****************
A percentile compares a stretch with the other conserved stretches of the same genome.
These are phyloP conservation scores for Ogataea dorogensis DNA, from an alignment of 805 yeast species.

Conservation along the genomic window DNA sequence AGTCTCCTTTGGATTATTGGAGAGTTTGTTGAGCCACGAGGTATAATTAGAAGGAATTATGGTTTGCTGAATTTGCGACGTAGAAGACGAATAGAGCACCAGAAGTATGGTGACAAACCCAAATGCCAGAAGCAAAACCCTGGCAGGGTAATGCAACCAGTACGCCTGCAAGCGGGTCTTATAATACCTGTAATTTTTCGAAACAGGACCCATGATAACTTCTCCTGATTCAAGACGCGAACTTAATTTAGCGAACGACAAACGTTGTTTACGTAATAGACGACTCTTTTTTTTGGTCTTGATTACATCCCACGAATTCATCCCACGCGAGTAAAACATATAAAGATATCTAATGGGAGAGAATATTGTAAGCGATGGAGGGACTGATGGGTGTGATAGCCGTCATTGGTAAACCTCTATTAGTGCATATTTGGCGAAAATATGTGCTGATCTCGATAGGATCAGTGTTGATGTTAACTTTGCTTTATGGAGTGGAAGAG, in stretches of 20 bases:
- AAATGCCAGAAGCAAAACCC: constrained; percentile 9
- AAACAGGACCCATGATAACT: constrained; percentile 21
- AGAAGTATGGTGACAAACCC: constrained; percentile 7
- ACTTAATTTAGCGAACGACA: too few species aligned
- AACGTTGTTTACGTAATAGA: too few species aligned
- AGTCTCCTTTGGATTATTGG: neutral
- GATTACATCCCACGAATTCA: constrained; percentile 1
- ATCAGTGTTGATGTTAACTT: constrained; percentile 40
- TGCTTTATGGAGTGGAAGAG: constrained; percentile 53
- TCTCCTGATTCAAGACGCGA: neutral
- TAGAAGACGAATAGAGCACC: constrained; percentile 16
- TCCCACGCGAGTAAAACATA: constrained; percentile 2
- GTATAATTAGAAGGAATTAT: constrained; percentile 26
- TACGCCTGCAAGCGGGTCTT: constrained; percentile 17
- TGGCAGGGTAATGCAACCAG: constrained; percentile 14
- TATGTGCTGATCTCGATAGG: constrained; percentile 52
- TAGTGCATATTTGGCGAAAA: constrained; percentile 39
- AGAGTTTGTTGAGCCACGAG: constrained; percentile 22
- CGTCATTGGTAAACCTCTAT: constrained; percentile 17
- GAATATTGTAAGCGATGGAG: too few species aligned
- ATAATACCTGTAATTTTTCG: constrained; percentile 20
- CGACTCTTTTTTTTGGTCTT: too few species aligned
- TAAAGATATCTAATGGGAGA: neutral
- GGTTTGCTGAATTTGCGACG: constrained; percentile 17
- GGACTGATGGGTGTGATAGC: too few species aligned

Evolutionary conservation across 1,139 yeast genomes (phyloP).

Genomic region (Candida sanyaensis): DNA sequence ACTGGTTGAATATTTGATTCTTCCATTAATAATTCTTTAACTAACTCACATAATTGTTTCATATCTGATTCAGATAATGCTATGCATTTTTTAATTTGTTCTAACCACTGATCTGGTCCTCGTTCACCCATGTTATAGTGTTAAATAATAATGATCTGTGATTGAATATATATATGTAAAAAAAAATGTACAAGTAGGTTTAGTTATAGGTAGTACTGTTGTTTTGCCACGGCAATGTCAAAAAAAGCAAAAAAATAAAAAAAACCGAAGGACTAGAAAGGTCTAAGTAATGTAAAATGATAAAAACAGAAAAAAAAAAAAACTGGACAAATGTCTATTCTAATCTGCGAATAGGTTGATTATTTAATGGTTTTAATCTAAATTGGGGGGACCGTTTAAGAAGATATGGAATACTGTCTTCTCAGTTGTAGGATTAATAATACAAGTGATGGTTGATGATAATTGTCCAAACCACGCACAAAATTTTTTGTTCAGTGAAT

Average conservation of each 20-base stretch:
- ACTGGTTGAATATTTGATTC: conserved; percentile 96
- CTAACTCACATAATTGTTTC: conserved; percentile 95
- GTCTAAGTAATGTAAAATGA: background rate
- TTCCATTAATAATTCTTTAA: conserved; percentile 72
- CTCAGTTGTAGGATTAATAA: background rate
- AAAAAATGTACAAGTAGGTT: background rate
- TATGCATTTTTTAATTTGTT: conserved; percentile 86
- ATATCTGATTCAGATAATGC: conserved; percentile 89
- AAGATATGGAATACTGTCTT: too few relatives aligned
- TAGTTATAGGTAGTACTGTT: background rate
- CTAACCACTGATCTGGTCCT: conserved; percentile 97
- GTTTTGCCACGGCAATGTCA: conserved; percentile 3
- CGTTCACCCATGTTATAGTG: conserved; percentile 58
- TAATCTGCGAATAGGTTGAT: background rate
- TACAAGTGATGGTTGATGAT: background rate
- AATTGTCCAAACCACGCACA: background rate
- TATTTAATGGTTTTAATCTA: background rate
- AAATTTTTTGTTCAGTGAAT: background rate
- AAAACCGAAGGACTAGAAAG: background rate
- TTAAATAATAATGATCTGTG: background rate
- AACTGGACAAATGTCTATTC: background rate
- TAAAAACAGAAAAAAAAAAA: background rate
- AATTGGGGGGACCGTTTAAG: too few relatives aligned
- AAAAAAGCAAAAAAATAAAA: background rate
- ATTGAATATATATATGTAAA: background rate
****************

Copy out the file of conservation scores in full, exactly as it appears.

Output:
A percentile compares a stretch with the other conserved stretches of the same genome.
These are phyloP conservation scores for Ogataea dorogensis DNA, from an alignment of 805 yeast species.

Conservation along the genomic window DNA sequence AGTCTCCTTTGGATTATTGGAGAGTTTGTTGAGCCACGAGGTATAATTAGAAGGAATTATGGTTTGCTGAATTTGCGACGTAGAAGACGAATAGAGCACCAGAAGTATGGTGACAAACCCAAATGCCAGAAGCAAAACCCTGGCAGGGTAATGCAACCAGTACGCCTGCAAGCGGGTCTTATAATACCTGTAATTTTTCGAAACAGGACCCATGATAACTTCTCCTGATTCAAGACGCGAACTTAATTTAGCGAACGACAAACGTTGTTTACGTAATAGACGACTCTTTTTTTTGGTCTTGATTACATCCCACGAATTCATCCCACGCGAGTAAAACATATAAAGATATCTAATGGGAGAGAATATTGTAAGCGATGGAGGGACTGATGGGTGTGATAGCCGTCATTGGTAAACCTCTATTAGTGCATATTTGGCGAAAATATGTGCTGATCTCGATAGGATCAGTGTTGATGTTAACTTTGCTTTATGGAGTGGAAGAG, in stretches of 20 bases:
- AAATGCCAGAAGCAAAACCC: constrained; percentile 9
- AAACAGGACCCATGATAACT: constrained; percentile 21
- AGAAGTATGGTGACAAACCC: constrained; percentile 7
- ACTTAATTTAGCGAACGACA: too few species aligned
- AACGTTGTTTACGTAATAGA: too few species aligned
- AGTCTCCTTTGGATTATTGG: neutral
- GATTACATCCCACGAATTCA: constrained; percentile 1
- ATCAGTGTTGATGTTAACTT: constrained; percentile 40
- TGCTTTATGGAGTGGAAGAG: constrained; percentile 53
- TCTCCTGATTCAAGACGCGA: neutral
- TAGAAGACGAATAGAGCACC: constrained; percentile 16
- TCCCACGCGAGTAAAACATA: constrained; percentile 2
- GTATAATTAGAAGGAATTAT: constrained; percentile 26
- TACGCCTGCAAGCGGGTCTT: constrained; percentile 17
- TGGCAGGGTAATGCAACCAG: constrained; percentile 14
- TATGTGCTGATCTCGATAGG: constrained; percentile 52
- TAGTGCATATTTGGCGAAAA: constrained; percentile 39
- AGAGTTTGTTGAGCCACGAG: constrained; percentile 22
- CGTCATTGGTAAACCTCTAT: constrained; percentile 17
- GAATATTGTAAGCGATGGAG: too few species aligned
- ATAATACCTGTAATTTTTCG: constrained; percentile 20
- CGACTCTTTTTTTTGGTCTT: too few species aligned
- TAAAGATATCTAATGGGAGA: neutral
- GGTTTGCTGAATTTGCGACG: constrained; percentile 17
- GGACTGATGGGTGTGATAGC: too few species aligned

Evolutionary conservation across 1,139 yeast genomes (phyloP).

Genomic region (Candida sanyaensis): DNA sequence ACTGGTTGAATATTTGATTCTTCCATTAATAATTCTTTAACTAACTCACATAATTGTTTCATATCTGATTCAGATAATGCTATGCATTTTTTAATTTGTTCTAACCACTGATCTGGTCCTCGTTCACCCATGTTATAGTGTTAAATAATAATGATCTGTGATTGAATATATATATGTAAAAAAAAATGTACAAGTAGGTTTAGTTATAGGTAGTACTGTTGTTTTGCCACGGCAATGTCAAAAAAAGCAAAAAAATAAAAAAAACCGAAGGACTAGAAAGGTCTAAGTAATGTAAAATGATAAAAACAGAAAAAAAAAAAAACTGGACAAATGTCTATTCTAATCTGCGAATAGGTTGATTATTTAATGGTTTTAATCTAAATTGGGGGGACCGTTTAAGAAGATATGGAATACTGTCTTCTCAGTTGTAGGATTAATAATACAAGTGATGGTTGATGATAATTGTCCAAACCACGCACAAAATTTTTTGTTCAGTGAAT

Average conservation of each 20-base stretch:
- ACTGGTTGAATATTTGATTC: conserved; percentile 96
- CTAACTCACATAATTGTTTC: conserved; percentile 95
- GTCTAAGTAATGTAAAATGA: background rate
- TTCCATTAATAATTCTTTAA: conserved; percentile 72
- CTCAGTTGTAGGATTAATAA: background rate
- AAAAAATGTACAAGTAGGTT: background rate
- TATGCATTTTTTAATTTGTT: conserved; percentile 86
- ATATCTGATTCAGATAATGC: conserved; percentile 89
- AAGATATGGAATACTGTCTT: too few relatives aligned
- TAGTTATAGGTAGTACTGTT: background rate
- CTAACCACTGATCTGGTCCT: conserved; percentile 97
- GTTTTGCCACGGCAATGTCA: conserved; percentile 3
- CGTTCACCCATGTTATAGTG: conserved; percentile 58
- TAATCTGCGAATAGGTTGAT: background rate
- TACAAGTGATGGTTGATGAT: background rate
- AATTGTCCAAACCACGCACA: background rate
- TATTTAATGGTTTTAATCTA: background rate
- AAATTTTTTGTTCAGTGAAT: background rate
- AAAACCGAAGGACTAGAAAG: background rate
- TTAAATAATAATGATCTGTG: background rate
- AACTGGACAAATGTCTATTC: background rate
- TAAAAACAGAAAAAAAAAAA: background rate
- AATTGGGGGGACCGTTTAAG: too few relatives aligned
- AAAAAAGCAAAAAAATAAAA: background rate
- ATTGAATATATATATGTAAA: background rate